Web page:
The Modern Project: Fanaticism Disguised As Realism
In an essay entitled “The Heavenly City of Business,” Eugene McCarraher provides an illustration of the fanaticism that is buried in the modern project. Quoting New York Times columnist Thomas Friedman:
“For globalization to work, America can’t be afraid to act like the almighty superpower it is. The hidden hand will not work with a hidden fist. McDonald’s cannot flourish without McDonnell-Douglas, the designer of the F-15, and the hidden fist that keeps the world safe for Silicon Valley’s technology is called the United States Army, Air Force, Navy, and Marine Corps.” [p. 186 in The Short American Century, ed. by Andrew Bacevich]
As McCarraher goes on, calling attention to “the religiosity” of Friedman’s language, that “Friedman salts his edict in unmistakably religious language.“ Thus, “…we glimpse an eschatological vision;….the commodity as sacramental token, material conveying the essence of the American spirit; understand corporate expansion culminating in judgment rendered and punishment administered.” [p. 188]
There is, it seems to me, a fanaticism buried deep within the modern project or, it might be said, lying at the very heart of the modern project. As McCarraher points out, “Eschatology is always a narrative for a just and beloved community, ample with delight, innocent of violence, and complete and unceasing fulfillment. We long, as Augustine put it, for a ‘heavenly city’” but end up with “facsimiles of heaven that sometimes achieve imperial dimensions.”  And, of course, as Friedman’s argument illustrates, these facsimiles are only made possible and maintained by violence. And this fanaticism has been embedded in America’s history for a long, long time.
“…the American drive for global domination was not some fall from a state of republican grace that occurred after 1945. The roots of the modern American Century lie in an indomitable conviction, first articulated in Puritan theology, that business success was a sign of God’s providence and a token benediction for mastery over others.”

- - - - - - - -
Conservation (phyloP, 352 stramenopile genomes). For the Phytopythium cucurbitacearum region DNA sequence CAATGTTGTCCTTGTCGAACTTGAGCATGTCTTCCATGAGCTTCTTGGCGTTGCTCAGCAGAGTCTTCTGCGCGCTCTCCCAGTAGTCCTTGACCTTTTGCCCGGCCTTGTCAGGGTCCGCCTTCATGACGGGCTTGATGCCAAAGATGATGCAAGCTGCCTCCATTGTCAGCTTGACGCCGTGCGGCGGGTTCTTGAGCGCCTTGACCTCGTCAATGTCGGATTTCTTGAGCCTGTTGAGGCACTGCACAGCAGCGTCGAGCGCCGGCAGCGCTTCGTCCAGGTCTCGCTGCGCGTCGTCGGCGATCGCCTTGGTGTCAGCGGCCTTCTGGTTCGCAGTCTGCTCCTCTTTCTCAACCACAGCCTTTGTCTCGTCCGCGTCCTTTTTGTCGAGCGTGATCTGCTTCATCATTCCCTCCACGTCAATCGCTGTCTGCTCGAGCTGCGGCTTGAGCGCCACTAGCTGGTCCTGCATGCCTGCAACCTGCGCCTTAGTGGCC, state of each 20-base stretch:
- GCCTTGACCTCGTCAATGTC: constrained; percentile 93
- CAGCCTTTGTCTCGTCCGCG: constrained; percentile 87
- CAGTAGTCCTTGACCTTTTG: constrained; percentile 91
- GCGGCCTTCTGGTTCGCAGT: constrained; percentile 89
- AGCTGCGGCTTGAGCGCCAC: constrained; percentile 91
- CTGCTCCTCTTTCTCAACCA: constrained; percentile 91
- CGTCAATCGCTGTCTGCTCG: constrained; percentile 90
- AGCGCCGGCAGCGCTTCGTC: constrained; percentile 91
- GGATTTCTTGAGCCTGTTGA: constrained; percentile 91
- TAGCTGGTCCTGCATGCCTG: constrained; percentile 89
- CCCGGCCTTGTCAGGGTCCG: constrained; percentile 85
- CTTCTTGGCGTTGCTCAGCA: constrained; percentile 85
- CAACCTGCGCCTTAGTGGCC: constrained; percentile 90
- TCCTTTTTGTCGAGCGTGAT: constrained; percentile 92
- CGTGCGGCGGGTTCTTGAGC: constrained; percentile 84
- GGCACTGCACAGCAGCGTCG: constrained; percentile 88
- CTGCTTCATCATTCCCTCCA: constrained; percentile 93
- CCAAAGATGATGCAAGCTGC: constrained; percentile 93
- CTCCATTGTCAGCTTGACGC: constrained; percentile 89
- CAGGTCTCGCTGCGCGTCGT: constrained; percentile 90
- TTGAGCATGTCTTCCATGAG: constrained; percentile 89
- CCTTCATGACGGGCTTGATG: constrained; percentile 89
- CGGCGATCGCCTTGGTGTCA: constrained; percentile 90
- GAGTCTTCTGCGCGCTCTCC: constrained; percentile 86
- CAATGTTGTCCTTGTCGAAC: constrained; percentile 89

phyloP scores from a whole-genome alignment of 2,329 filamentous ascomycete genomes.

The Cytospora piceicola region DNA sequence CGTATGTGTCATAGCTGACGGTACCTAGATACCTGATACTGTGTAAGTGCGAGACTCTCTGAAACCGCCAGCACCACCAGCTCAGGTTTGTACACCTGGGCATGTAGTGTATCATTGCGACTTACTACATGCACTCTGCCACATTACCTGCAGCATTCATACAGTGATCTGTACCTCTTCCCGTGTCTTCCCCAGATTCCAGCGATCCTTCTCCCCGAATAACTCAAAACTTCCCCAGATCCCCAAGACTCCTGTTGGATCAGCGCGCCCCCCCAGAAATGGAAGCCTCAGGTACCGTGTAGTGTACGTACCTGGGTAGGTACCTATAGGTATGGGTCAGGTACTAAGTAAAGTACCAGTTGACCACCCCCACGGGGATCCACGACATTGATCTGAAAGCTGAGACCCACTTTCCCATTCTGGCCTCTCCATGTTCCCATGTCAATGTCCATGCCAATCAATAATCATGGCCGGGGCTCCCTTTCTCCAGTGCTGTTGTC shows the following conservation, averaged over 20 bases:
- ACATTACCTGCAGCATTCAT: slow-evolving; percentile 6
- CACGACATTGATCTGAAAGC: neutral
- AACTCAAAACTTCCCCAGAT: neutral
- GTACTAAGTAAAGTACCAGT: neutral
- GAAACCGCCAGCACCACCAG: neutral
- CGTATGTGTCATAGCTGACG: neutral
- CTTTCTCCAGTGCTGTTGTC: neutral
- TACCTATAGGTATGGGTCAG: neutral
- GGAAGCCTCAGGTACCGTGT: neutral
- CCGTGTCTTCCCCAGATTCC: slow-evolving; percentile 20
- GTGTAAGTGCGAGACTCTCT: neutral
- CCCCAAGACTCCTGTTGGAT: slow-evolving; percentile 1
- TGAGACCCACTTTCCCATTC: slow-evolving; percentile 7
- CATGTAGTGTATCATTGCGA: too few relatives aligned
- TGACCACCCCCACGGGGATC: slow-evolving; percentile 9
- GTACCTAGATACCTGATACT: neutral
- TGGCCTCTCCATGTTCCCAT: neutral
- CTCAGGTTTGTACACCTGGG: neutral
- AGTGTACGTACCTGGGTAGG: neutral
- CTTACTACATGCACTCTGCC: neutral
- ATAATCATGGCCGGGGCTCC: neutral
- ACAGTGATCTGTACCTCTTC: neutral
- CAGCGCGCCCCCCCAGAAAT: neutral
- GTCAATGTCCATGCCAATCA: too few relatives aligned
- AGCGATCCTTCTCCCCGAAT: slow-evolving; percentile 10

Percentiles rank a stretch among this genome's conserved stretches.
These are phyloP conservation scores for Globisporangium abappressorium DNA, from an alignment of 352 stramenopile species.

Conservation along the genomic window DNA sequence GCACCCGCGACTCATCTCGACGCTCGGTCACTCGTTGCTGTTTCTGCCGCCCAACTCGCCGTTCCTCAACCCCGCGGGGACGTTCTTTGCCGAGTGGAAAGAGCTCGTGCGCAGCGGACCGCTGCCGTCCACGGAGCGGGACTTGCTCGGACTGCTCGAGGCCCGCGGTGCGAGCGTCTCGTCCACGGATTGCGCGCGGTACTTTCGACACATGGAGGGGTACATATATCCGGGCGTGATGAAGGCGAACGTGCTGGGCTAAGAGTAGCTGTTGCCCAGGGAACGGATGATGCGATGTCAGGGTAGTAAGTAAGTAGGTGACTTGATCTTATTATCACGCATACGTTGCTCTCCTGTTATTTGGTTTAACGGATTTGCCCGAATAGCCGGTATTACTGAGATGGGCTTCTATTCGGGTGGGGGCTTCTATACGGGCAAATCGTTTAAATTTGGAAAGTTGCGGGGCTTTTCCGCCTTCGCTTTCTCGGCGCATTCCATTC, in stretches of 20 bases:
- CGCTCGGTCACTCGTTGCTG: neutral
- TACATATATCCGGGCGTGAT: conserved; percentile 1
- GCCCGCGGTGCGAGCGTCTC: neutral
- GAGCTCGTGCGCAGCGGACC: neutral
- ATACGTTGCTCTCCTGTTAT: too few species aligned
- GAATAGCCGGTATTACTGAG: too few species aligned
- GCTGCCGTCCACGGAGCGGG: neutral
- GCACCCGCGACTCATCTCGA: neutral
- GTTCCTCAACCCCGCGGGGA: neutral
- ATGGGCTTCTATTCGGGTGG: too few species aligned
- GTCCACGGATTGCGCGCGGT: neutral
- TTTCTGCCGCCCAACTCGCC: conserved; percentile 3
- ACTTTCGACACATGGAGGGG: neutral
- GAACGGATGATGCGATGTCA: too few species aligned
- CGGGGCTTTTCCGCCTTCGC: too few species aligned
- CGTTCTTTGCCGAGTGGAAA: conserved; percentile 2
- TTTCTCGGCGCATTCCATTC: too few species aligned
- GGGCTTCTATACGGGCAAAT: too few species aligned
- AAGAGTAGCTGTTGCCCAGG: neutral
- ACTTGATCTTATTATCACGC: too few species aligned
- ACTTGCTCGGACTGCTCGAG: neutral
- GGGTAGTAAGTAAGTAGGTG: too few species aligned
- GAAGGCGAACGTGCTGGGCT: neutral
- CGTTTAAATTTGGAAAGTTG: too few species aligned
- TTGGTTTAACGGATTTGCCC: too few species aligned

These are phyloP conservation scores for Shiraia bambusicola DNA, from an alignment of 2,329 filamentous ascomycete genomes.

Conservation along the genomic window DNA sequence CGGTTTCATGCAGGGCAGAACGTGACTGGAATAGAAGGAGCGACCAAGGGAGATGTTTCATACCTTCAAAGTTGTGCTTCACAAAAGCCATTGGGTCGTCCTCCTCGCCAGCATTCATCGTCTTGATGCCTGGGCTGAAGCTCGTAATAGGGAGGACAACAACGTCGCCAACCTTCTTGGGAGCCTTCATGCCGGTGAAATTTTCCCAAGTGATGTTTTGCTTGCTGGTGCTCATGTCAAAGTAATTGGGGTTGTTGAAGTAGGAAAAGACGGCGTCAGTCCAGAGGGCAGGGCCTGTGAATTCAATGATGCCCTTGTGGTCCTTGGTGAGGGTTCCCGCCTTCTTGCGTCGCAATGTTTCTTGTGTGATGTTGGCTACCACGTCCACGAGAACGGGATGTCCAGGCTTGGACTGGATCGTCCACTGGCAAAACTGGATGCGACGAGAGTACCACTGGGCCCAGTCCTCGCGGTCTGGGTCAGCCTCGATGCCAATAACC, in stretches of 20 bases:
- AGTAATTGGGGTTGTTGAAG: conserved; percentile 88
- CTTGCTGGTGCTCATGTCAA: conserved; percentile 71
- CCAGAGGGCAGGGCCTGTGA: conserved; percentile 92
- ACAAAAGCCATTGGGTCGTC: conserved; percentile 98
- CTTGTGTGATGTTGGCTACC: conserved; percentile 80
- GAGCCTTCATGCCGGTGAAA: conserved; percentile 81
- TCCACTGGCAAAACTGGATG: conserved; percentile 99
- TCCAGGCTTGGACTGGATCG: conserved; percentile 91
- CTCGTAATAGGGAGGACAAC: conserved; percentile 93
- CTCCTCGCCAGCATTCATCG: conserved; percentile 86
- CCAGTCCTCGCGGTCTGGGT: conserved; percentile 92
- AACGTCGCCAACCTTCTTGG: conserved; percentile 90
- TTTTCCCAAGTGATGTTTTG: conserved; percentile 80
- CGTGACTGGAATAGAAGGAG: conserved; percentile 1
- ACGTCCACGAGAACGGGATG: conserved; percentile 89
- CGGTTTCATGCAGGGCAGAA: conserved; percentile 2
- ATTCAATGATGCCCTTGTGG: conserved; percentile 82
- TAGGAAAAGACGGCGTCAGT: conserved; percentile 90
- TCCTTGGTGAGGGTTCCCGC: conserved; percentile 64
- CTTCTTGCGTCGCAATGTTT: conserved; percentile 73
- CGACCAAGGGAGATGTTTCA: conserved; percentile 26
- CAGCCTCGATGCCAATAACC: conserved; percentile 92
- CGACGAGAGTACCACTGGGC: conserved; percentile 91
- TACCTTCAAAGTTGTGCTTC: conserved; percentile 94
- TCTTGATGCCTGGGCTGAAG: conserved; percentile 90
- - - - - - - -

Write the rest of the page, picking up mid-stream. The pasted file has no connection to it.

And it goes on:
It has been argued persuasively that the moderns, that is, Machiavelli and those who have followed him, “lowered the standards,” that is, the ends sought in order to guarantee success. Hence, these moderns have been labeled “realists,” who, unlike the “ancients” such as Plato and Aristotle, rejected “idealism.” As Machiavelli wrote in The Prince, he was not interested in imaginary republics but was, rather, interested in “the effectual truth.” He was interested in “what works,” and was unconcerned with imagining the best political order.
If, however, in place of saying the moderns have lowered the standards we say that they politicized the standards, a different picture emerges. By politicizing the standards I mean they sought success, worldly success consisting of security, prosperity, some liberty, and generally “the amelioration of the human condition” in this world. To succeed in this fashion, the most important ingredients are power, overwhelming power, and a willingness and ability to use it, even in what Machiavelli described as “inhumanly cruel” ways. Or as Hamilton said in the Federalist, “secrecy, energy, and dispatch” are the key ingredients in any government worthy of the name.
But it seems that in order to use such power in such ways, it is necessary to embrace the idea that the results will be worth it. That is, it is necessary for those with the power and those who have legitimized its use to believe that the results will be a transformed world, a world that is a “just and beloved community, ample with delight, innocent of violence, and complete and unceasing in fulfillment.” That is, it is necessary for those with the power and those legitimizing its use to believe that they can create heavenly cities here on earth. And, of course, once that is believed, then those who stand in the way of such a world must be dominated or even exterminated.
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